Acanthurus auranticavus is one of the 38 members belonging to the genus Acanthurus, which together with 5 additional genera make up the family of surgeonfishes (Acanthuridae) in which there are currently a total of 73 described species. This species of surgeonfish is found in the waters of the western Indian Ocean and the Pacific Ocean, from Mozambique to the Seychelles, Maldives, Malaysia, Philippines, Indonesia, Australia's Great Barrier Reef and Samoa. They prefer relatively shallow waters, being very rare to find specimens at depths greater than 20 meters.
The body of Acanthurus auranticavus is characteristic of a surgeonfish, that is to say an oval-shaped body and very compressed laterally. They can reach sizes up to 45 cm in total length, although the most common is to observe specimens of 30-35 cm. It has a terminal mouth, relatively small and slightly extensible, and the eyes are located in a relatively high position within the face of the specimen. The dorsal fin is unique and continuous, consisting of 9 spines and 25-26 soft rays. As for the anal fin, it has 3 spines and 23-24 soft rays. In the caudal peduncle we find a scalpel that is facing forward, and that specimens use as a defensive method when they feel in danger.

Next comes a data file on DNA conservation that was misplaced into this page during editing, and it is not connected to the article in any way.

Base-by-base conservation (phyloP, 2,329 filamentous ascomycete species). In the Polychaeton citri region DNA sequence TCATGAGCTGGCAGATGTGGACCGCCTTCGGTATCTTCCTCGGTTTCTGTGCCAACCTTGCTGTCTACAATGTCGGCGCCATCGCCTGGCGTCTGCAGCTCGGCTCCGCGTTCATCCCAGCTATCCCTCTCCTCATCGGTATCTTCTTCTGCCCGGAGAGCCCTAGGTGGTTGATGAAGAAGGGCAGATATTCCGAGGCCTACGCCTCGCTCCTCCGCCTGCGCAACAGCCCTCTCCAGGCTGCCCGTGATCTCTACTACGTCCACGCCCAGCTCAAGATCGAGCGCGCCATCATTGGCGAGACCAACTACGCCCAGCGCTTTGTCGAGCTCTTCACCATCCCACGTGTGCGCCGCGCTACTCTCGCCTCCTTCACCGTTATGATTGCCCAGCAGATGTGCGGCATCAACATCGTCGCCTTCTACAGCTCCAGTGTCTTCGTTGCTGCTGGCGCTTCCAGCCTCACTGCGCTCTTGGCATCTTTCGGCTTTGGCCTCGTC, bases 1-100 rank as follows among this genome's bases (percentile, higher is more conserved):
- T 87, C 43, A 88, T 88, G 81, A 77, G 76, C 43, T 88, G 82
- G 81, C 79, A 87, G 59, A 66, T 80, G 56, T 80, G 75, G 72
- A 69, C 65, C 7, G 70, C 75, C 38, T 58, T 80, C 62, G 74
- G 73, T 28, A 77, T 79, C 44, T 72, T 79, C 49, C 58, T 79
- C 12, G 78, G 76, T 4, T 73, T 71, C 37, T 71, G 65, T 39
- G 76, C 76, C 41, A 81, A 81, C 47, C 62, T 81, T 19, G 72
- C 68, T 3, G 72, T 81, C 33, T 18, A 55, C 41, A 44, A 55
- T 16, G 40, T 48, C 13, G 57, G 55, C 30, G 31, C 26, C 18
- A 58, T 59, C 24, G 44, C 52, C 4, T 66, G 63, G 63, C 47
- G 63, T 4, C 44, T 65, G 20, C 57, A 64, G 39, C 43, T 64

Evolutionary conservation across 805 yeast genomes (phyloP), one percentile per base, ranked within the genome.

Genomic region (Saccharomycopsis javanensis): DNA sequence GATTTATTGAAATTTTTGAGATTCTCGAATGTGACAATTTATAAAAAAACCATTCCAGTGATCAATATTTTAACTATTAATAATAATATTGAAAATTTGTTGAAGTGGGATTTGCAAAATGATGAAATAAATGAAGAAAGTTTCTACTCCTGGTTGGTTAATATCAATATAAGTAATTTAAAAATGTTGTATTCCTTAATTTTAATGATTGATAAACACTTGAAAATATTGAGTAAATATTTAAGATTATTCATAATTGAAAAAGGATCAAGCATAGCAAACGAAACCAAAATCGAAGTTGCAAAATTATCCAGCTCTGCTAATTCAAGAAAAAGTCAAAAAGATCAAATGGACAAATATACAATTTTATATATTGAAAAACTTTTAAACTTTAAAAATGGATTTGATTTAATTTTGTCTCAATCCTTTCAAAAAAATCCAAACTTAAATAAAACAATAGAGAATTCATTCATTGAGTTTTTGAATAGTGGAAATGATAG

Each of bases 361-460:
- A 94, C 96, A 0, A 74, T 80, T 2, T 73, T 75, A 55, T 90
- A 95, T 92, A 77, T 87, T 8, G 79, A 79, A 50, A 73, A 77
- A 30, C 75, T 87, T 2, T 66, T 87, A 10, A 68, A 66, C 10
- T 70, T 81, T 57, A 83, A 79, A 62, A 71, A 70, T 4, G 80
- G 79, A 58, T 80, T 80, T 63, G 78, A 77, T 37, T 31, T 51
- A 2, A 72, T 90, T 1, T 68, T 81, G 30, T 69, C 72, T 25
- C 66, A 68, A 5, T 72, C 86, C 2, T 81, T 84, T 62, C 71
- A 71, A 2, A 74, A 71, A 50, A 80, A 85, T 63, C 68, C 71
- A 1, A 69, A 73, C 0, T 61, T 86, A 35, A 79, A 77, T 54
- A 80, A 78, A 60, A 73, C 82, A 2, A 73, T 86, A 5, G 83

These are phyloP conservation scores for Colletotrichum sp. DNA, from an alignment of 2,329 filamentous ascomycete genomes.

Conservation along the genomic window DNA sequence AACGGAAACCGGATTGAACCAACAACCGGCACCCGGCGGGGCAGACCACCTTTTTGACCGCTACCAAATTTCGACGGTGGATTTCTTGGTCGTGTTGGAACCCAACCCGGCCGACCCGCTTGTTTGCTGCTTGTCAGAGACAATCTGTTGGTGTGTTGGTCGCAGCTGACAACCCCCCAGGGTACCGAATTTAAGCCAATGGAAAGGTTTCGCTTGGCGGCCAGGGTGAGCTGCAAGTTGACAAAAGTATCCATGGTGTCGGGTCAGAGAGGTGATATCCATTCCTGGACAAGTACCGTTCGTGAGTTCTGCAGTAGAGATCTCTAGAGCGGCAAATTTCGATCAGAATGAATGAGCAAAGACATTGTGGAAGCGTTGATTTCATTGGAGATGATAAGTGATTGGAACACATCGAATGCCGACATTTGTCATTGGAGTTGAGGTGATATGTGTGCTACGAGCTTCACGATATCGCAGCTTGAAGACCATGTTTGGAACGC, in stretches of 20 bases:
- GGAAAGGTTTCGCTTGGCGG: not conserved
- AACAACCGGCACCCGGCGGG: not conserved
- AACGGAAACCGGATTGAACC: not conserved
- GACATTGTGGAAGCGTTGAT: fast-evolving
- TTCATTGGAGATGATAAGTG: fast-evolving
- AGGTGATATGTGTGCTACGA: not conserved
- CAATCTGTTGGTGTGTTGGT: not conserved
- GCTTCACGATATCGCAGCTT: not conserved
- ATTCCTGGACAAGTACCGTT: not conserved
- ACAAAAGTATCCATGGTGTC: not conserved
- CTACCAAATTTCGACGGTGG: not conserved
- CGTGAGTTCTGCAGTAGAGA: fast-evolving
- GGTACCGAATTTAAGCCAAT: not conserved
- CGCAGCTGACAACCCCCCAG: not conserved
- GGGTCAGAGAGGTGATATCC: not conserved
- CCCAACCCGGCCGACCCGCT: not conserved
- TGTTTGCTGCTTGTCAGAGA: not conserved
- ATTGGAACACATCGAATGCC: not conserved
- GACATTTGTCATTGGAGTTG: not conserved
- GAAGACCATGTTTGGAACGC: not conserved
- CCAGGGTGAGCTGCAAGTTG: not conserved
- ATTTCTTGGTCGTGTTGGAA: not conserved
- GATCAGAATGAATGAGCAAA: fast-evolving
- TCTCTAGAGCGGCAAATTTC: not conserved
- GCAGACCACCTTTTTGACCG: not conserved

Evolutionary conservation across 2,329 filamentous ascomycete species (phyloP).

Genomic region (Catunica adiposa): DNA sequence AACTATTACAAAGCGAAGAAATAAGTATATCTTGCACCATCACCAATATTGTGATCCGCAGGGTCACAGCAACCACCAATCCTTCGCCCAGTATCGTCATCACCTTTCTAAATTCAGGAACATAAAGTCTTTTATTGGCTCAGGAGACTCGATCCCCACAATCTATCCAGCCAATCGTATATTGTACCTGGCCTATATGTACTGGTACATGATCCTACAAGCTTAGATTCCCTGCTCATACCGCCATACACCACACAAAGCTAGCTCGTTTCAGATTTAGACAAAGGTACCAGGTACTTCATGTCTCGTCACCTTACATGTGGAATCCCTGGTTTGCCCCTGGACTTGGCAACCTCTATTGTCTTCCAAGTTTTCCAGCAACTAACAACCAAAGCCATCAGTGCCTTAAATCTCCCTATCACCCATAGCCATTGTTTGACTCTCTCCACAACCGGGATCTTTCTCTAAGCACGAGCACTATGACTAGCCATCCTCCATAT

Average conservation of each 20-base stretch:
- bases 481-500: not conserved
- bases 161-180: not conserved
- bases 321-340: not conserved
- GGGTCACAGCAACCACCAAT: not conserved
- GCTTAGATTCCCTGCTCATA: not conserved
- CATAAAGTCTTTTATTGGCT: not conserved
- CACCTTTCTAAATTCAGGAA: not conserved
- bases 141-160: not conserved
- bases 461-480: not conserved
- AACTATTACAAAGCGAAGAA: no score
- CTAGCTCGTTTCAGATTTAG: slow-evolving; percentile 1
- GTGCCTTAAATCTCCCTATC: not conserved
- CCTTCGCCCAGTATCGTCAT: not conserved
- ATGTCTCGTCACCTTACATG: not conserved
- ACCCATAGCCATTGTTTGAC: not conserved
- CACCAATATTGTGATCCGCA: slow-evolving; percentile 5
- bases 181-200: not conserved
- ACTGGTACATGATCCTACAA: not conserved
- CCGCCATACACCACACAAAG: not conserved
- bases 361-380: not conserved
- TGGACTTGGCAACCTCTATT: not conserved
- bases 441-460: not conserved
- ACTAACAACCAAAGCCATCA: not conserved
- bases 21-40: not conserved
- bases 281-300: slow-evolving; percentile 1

The base color of the body of Acanthurus auranticavus is dark grayish brown, which acquires an orange hue from the pectoral fins down. It stands out surrounding the area of the peduncular scalpels, a bright orange elliptical spot; as well as a white stripe located just at the base of the caudal fin. The dorsal fin has a thin black stripe that runs along the base of the entire length of the fin, and the color of the fin varies along its length from the same initial color as the rest of the body (dark grayish brown) to a deep dark blue color in the most rear part of the fin. The anal fin, on the other hand, is deep dark blue along its entire length, although it may have an electric blue line on its outermost edge. The pectoral and pelvic fins are the same body color, and have black rays and outer edge. Finally, the caudal fin has a lighter light blue outer margin than the rest of the fin, which is a deep dark blue.
It is common that specimens of Acanthurus auranticavus form large groups that move around the rocky bottoms of reefs and lagoons in search of benthic algae on which they base their diet.Photos: